SAFETYLIT WEEKLY UPDATE

We compile citations and summaries of about 400 new articles every week.
Email Signup | RSS Feed

HELP: Tutorials | FAQ
CONTACT US: Contact info

Search Results

Journal Article

Citation

van Heeringen CK, Mann JJ. Lancet Psychiatry 2014; 1(1): 63-72.

Copyright

(Copyright © 2014, Elsevier Publishing)

DOI

10.1016/S2215-0366(14)70220-2

PMID

unavailable

Abstract

The stress-diathesis model posits that suicide is the result of an interaction between state-dependent (environmental) stressors and a trait-like diathesis or susceptibility to suicidal behaviour, independent of psychiatric disorders.

FINDINGS from post-mortem studies of the brain and from genomic and in-vivo neuroimaging studies indicate a biological basis for this diathesis, indicating the importance of neurobiological screening and interventions, in addition to cognitive and mood interventions, in the prevention of suicide. Early-life adversity and epigenetic mechanisms might explain some of the link between suicide risk and brain circuitry and neurochemistry abnormalities.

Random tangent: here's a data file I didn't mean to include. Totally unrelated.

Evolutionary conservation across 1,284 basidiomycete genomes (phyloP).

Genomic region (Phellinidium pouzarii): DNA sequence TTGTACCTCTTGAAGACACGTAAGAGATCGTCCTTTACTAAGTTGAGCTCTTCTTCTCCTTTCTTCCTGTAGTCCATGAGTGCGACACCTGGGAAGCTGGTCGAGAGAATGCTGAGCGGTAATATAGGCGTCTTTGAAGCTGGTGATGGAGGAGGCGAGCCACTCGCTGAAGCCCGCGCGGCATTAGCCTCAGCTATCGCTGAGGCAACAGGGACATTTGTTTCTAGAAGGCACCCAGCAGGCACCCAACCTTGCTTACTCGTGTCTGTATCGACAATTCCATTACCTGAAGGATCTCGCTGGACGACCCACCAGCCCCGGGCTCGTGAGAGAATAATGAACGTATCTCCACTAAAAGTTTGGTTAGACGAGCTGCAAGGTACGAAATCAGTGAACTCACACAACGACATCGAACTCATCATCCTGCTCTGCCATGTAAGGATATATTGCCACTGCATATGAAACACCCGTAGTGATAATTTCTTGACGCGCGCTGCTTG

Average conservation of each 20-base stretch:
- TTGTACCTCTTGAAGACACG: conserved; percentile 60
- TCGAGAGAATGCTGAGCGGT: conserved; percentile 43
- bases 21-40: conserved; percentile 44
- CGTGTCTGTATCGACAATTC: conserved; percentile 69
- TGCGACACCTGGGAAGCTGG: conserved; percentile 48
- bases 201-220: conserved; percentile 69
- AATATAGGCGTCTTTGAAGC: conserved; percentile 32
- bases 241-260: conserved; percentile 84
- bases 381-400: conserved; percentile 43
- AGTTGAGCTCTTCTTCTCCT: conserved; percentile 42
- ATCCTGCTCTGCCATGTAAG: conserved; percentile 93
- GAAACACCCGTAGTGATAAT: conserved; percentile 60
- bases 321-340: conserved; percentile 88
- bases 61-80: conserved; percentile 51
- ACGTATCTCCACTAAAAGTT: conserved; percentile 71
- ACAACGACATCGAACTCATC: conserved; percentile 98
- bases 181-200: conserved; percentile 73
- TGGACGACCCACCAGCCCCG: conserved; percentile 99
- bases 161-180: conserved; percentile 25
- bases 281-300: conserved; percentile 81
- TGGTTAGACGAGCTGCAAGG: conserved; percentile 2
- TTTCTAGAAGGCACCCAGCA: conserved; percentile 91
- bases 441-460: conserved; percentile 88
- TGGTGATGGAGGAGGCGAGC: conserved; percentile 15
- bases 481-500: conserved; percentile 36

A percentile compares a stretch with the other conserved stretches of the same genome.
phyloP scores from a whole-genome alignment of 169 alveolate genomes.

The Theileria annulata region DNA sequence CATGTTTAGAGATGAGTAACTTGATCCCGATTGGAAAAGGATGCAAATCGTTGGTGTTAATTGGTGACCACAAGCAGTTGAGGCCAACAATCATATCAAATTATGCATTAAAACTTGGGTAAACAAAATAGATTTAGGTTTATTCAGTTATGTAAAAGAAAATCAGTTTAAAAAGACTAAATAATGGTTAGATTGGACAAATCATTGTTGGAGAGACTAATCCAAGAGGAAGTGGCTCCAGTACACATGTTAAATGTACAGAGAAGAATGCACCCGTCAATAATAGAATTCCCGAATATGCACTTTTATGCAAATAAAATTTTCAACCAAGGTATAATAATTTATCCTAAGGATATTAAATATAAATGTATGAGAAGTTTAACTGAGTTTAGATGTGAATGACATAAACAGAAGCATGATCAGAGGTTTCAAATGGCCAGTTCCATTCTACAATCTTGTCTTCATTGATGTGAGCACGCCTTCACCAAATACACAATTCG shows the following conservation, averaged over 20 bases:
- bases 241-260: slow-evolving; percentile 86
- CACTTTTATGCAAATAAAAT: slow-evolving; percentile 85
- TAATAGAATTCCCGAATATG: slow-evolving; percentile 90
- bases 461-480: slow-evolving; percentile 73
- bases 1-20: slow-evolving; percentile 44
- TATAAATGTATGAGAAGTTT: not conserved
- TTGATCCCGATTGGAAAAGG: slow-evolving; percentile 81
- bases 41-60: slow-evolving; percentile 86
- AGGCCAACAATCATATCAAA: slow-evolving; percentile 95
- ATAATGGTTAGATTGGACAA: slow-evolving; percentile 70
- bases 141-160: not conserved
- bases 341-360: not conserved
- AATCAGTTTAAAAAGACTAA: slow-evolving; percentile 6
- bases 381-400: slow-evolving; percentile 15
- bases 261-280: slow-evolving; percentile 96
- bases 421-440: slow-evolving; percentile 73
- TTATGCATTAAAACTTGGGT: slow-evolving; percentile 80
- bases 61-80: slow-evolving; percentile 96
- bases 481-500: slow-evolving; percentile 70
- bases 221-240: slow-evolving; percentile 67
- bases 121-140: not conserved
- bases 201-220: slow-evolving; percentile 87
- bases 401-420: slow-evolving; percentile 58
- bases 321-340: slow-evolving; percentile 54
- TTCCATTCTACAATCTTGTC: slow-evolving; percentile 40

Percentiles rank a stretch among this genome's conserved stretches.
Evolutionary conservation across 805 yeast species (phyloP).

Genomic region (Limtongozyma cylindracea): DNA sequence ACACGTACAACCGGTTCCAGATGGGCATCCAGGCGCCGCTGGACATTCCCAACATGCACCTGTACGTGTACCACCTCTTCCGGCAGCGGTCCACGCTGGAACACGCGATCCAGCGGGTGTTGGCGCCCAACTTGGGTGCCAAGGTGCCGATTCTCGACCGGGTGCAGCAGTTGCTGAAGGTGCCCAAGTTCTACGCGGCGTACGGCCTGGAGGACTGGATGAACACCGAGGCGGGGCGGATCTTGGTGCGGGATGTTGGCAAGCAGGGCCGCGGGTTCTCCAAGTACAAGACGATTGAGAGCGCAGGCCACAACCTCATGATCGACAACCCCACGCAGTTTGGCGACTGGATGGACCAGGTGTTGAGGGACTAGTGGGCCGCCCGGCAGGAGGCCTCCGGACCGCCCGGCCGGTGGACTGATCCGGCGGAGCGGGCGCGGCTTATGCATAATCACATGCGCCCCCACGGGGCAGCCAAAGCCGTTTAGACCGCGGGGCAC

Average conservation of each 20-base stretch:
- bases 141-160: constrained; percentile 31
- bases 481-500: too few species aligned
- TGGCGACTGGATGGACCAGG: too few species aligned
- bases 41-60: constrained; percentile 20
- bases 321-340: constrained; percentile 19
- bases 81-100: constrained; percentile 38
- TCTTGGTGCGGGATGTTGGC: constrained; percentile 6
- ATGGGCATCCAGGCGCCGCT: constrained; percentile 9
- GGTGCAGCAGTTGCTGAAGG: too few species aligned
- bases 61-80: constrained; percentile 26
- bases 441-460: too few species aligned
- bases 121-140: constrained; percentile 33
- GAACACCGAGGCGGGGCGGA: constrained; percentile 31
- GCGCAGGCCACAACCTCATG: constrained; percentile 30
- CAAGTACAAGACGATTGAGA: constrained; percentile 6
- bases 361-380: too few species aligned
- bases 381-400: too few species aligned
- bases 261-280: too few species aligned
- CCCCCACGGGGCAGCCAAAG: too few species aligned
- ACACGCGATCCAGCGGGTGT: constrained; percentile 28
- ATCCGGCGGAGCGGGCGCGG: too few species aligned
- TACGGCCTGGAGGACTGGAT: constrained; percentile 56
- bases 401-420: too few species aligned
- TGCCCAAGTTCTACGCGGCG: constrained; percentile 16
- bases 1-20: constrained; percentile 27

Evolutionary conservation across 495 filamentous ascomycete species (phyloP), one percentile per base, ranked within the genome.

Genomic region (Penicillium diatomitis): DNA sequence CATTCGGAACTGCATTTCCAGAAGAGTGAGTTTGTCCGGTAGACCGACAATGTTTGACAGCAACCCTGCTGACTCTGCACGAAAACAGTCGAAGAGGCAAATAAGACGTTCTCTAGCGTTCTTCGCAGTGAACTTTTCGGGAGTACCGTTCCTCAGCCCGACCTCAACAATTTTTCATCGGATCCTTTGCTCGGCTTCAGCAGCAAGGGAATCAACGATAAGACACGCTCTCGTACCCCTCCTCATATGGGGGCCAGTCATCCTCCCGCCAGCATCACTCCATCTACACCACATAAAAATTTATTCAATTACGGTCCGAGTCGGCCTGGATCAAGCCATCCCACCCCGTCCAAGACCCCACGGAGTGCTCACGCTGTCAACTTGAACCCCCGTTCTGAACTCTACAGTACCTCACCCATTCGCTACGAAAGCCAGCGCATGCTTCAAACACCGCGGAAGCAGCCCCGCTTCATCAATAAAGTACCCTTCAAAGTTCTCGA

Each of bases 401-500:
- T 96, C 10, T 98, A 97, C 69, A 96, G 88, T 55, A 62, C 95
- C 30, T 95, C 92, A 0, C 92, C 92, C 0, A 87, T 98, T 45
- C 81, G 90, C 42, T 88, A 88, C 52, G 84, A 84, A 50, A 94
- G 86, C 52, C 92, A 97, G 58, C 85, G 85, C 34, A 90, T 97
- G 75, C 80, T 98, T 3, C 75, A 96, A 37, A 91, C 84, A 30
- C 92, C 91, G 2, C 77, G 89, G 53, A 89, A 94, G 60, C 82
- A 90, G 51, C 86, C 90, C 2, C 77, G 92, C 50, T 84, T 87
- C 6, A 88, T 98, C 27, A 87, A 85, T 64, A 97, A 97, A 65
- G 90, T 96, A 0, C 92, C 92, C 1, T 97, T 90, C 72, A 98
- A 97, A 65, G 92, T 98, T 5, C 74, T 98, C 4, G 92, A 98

RESULTS from a range of studies using diverse designs and post-mortem and in-vivo techniques show impairments of the serotonin neurotransmitter system and the hypothalamic-pituitary-adrenal axis stress-response system in the diathesis for suicidal behaviour. These impairments manifest as impaired cognitive control of mood, pessimism, reactive aggressive traits, impaired problem solving, over-reactivity to negative social signs, excessive emotional pain, and suicidal ideation, leading to suicidal behaviour. Biomarkers related to the diathesis might help to inform risk-assessment procedures and treatment choice in the prevention of suicide.


Language: en

NEW SEARCH


All SafetyLit records are available for automatic download to Zotero & Mendeley
Print